IPsec routed vti: phase2 not renewed
i'm facing a poblem with ip vti routed interface.
I've followed the routed ipsec hangout and tryed a setup.
The VPN starts correctly and phase1 and phase2 agrees fully.
The configuration looks fine, but I see is that after lifetime seconds, the phase2 is not renewed and it is not possible to stat phase2 again.
Can someone give me an advice ablout this problem?
Here the details.
(in the screenshot here the lifetime period is set to 60 sec instead of 3600 to make testing easier)
All of the devices are pfsense version 2.4.4.p3
RTR (only for internet simulation)
is a pfsense with permit any any (internet connection )
Here is phase1 from AR1
Here is phase1 from AR2
Here is Phase2 from AR1
Here is Phase2 from AR2
VPN Status on AR1
VPN status on AR2
Hi, you set the tunnel network to /24 instead of /30. You could also try to assign the interface and to disable gateway monitoring (pfSense in some sense treats a VTI always as assigned, as you will notice when you try to disable a phase, but for configuration purposes you have to assign it explicitly).
Thanks Abbys for the suggestion: the /24 to /30 network modification had no effect.
I'm currentrly trying with gateway monitoring disabled.
I will keep you updated.
It seems to work correctly after disabling gateway monitoring: why does this appens?
I don't know, but the VTI feature seems a bit unstable, apparently due to how pfSense treats assigned interfaces. I experienced this in a BGP setup, where it is not only required to disable gateway monitoring but also to use a loopback IP in order to prevent the BGP session from dying.
You might be lucky having pfSenses on both ends, because I also see some occasional packet drops to Azure and Cisco ASA VPNs. Various MTU/MSS settings did not help so far.
thanks for the info.
I'm sorry to report that the setup is not so stable, the renewal of phase2 is still a problem (after a longer number of renwal)
In effect i'm trying to configure ospf dynamic routing in this setup (3 sites with 3 pfsense), but untill I get stable VPN connection I cannot procede.
Can you explain me the part about loopback IP for BGP session?
That is strange, because I also had 3 pfSenses in IPsec VTI configuration and OSPF was quite solid. Only due to Cisco and Azure (they don't support OSPF via VTI) I switched to BGP. The hybrid OSPF/BGP setup is cumbersome, if you have to filter some routes.
Anyway, to set up your pfSenses with BGP, you should create loopback IPs. That's the Firewall menu > Virtual IPs. Pick private IPs that you don't use anywhere else and assign them to the loopback interface.
If you only have one connection between each pair of pfSenses, then one virtual IP on each appliance is enough.
You then configure the remote VIPs as BGP neighbors and in the neighbor settings you choose the local VIP as outgoing interface.
Finally, you have to create a static route to each remote VIP, using the gateway of the respective (assigned) VTI.
So, the BGP traffic finds its way between the VIPs over static routes and should only be affected by "real" connection loss. The other traffic is routed via the BGP routes.
Side note: I use IKEv2 for the entire installation, but it should not make any difference.
I can confirm that the problem was solved after removing gateway monitoring .
I also switched to ipsec v2 and set the mtu on the VTI interface to a lower value (becasue of ospf advertisement into the ipsec tunnel)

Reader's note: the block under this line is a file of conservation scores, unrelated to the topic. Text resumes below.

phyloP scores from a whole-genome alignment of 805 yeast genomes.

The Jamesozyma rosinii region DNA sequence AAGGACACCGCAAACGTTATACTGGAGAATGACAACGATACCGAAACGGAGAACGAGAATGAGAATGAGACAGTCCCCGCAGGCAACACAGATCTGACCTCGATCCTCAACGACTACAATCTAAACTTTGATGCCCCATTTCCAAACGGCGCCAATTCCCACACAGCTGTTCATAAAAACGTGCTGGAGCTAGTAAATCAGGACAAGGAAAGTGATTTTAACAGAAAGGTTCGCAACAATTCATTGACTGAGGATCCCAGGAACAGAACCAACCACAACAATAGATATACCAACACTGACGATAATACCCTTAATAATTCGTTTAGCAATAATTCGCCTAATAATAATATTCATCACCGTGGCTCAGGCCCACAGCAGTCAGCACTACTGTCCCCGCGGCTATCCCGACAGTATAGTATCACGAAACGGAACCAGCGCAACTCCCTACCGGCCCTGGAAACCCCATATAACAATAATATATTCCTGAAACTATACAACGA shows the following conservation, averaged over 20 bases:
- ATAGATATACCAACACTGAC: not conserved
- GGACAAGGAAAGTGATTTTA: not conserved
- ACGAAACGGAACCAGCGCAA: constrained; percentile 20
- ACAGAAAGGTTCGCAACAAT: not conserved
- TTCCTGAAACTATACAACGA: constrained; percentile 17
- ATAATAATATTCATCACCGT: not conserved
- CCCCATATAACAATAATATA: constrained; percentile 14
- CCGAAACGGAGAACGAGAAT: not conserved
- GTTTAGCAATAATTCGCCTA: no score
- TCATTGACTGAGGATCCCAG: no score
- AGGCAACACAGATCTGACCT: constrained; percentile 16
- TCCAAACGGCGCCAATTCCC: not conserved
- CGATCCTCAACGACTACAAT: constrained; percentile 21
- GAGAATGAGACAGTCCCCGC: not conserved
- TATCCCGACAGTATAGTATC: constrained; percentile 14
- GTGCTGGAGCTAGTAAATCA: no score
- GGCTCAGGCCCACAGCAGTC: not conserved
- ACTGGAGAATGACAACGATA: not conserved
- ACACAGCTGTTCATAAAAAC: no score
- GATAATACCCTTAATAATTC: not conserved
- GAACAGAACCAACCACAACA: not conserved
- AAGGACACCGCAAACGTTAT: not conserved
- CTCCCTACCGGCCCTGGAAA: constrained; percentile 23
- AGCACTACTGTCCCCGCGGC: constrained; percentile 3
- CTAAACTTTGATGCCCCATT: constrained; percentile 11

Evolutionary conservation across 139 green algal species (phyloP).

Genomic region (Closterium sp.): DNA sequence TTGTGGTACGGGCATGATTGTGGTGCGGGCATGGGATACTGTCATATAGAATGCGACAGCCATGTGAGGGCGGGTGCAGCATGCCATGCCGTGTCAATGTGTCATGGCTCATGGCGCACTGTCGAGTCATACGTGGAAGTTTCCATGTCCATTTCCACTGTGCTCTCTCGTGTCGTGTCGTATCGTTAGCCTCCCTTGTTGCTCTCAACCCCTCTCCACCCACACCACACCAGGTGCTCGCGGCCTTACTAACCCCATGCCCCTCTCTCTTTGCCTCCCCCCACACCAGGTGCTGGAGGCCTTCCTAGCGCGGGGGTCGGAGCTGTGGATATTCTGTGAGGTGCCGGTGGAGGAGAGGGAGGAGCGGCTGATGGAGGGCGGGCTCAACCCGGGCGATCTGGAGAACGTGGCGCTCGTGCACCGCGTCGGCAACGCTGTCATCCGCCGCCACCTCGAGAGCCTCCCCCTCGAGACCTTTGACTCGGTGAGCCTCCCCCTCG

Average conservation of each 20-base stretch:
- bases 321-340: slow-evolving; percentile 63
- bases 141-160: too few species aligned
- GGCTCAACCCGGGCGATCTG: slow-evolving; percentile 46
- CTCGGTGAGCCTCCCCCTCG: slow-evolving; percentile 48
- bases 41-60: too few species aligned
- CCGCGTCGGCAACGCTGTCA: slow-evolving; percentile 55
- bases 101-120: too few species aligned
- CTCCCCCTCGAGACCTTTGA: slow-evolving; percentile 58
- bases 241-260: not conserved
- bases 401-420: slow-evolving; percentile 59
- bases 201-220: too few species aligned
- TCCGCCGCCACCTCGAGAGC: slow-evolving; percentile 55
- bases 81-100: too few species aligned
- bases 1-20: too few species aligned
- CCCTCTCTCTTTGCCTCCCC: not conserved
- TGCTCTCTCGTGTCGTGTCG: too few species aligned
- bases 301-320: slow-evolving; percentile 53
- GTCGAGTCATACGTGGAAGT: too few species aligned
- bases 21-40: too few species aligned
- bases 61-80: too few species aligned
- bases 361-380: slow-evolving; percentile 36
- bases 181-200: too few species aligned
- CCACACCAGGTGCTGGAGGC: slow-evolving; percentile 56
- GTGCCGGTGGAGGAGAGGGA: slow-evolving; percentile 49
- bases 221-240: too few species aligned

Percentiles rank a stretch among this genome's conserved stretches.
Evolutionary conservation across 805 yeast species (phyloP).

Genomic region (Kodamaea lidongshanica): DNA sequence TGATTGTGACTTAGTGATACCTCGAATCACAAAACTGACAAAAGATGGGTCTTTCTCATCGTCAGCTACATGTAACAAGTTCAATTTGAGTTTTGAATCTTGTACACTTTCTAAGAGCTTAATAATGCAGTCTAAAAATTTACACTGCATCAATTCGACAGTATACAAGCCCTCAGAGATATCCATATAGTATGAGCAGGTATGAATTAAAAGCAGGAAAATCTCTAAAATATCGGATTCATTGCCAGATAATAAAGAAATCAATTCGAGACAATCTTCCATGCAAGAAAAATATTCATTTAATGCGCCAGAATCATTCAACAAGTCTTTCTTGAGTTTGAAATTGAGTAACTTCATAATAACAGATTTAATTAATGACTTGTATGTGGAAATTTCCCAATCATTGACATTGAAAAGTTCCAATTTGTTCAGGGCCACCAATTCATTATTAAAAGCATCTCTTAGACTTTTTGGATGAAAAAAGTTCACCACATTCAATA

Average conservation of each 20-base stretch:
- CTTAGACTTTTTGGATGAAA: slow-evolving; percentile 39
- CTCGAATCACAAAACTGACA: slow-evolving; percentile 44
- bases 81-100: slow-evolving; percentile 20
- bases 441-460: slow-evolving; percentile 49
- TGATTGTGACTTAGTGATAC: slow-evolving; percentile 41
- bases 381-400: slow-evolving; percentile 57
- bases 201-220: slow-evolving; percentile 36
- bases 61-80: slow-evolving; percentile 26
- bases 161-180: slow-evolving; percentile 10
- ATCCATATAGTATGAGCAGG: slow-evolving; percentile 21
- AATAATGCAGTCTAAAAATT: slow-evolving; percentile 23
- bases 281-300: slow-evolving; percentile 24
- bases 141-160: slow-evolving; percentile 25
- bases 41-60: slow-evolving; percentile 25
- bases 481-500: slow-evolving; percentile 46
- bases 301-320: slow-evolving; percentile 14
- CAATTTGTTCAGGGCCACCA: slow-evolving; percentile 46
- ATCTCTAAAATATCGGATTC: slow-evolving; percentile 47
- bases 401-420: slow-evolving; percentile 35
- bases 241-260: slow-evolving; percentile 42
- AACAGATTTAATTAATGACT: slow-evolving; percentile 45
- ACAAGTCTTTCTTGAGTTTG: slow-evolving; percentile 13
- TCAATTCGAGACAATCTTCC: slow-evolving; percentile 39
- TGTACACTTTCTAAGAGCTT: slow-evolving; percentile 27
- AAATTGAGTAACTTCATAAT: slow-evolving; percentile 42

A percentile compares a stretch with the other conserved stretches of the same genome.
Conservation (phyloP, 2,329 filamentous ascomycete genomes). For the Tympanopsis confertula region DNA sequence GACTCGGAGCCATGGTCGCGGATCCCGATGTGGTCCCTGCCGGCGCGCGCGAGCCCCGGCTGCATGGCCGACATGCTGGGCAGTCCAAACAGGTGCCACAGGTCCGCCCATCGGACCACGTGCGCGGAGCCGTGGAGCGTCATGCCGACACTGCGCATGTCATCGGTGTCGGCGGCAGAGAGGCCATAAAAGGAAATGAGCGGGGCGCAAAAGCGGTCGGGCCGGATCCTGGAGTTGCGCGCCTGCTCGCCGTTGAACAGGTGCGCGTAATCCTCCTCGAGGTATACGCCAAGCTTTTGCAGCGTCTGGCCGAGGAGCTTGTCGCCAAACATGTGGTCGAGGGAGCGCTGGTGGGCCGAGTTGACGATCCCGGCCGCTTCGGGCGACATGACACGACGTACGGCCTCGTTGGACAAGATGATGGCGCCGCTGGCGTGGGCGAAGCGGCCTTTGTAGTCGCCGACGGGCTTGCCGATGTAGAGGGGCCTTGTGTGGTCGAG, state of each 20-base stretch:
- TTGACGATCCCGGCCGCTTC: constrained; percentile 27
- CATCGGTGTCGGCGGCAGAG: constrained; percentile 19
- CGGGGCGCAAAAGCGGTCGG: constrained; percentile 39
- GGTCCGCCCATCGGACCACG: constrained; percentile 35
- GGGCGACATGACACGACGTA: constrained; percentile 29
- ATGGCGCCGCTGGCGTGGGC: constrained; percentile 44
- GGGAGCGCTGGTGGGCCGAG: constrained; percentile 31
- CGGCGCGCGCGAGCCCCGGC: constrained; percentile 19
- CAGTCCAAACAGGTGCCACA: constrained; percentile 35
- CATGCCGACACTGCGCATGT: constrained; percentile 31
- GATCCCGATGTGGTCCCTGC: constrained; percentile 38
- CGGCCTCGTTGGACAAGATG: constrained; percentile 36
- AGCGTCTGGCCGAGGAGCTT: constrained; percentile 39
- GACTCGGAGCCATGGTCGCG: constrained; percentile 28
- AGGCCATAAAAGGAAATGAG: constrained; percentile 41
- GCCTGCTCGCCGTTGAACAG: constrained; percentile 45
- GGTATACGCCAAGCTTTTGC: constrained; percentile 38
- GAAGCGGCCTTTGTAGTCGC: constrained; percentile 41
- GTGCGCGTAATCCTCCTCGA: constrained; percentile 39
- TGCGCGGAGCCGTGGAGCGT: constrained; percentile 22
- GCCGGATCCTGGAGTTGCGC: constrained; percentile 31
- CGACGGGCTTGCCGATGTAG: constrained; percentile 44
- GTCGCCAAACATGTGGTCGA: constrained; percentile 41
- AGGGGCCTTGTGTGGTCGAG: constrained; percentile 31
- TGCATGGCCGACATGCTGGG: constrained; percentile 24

Many thanks to Abbys.
I see a similar problem with tunnels to AWS, but in this case I've already disabled gateway monitoring so I'm not sure what else I could do.
I have a pair of IPSEC tunnels configured (as per AWS recommendations), and OpenBGPD for failover which is working fine.
After a couple of days, one of the tunnels goes down - and I get an E-mail from AWS saying I'm running non-redundantly. At this point, I find that one of the tunnels does not respond to ping:
[2.4.4-RELEASE][email@example.com]/root: ping -c3 169.254.23.9 PING 169.254.23.9 (169.254.23.9): 56 data bytes 64 bytes from 169.254.23.9: icmp_seq=0 ttl=254 time=10.560 ms 64 bytes from 169.254.23.9: icmp_seq=1 ttl=254 time=10.756 ms 64 bytes from 169.254.23.9: icmp_seq=2 ttl=254 time=10.587 ms --- 169.254.23.9 ping statistics --- 3 packets transmitted, 3 packets received, 0.0% packet loss round-trip min/avg/max/stddev = 10.560/10.634/10.756/0.087 ms [2.4.4-RELEASE][firstname.lastname@example.org]/root: ping -c3 169.254.22.149 PING 169.254.22.149 (169.254.22.149): 56 data bytes --- 169.254.22.149 ping statistics --- 3 packets transmitted, 0 packets received, 100.0% packet loss [2.4.4-RELEASE][email@example.com]/root:
Doing these test pings by hand does not bring up the failed tunnel.
In the GUI, looking under Status > IPSec, it showed AWS tunnel 1 as connected and AWS tunnel 2 as disconnected - with a green "Connect" button next to it. Clicking this button makes the tunnel come up immediately. So there's something preventing the tunnel from auto-establishing.
I created all the tunnel parameters based on what AWS put in their settings file (downloaded the "generic" version):
- Phase 1
- Main mode
- AES, 128 bits, SHA1, DH group 2
- DPD enabled (10 secs, 3 failures)
- Lifetime 28800
- Phase 2
- AES, 128 bits, SHA1, PFS DH group 2
- Lifetime 3600
- Phase 1
What is the kernel route to 169.254.22.149?
@Abbys: luckily I still have the netstat output from the time the link was down:
[2.4.4-RELEASE][firstname.lastname@example.org]/root: netstat -rn | grep 169.254.22 169.254.22.149 link#27 UH ipsec500 169.254.22.150 link#27 UHS lo0
It's exactly the same now that the tunnel is up - except BGP has also installed a route to our AWS address space (10.30/16)
[2.4.4-RELEASE][email@example.com]/root: netstat -rn | grep 169.254.22 10.30.0.0/16 169.254.22.149 UG1 ipsec500 169.254.22.149 link#27 UH ipsec500 169.254.22.150 link#27 UHS lo0
(The interface is actually ipsec5000, it's just been truncated in netstat output)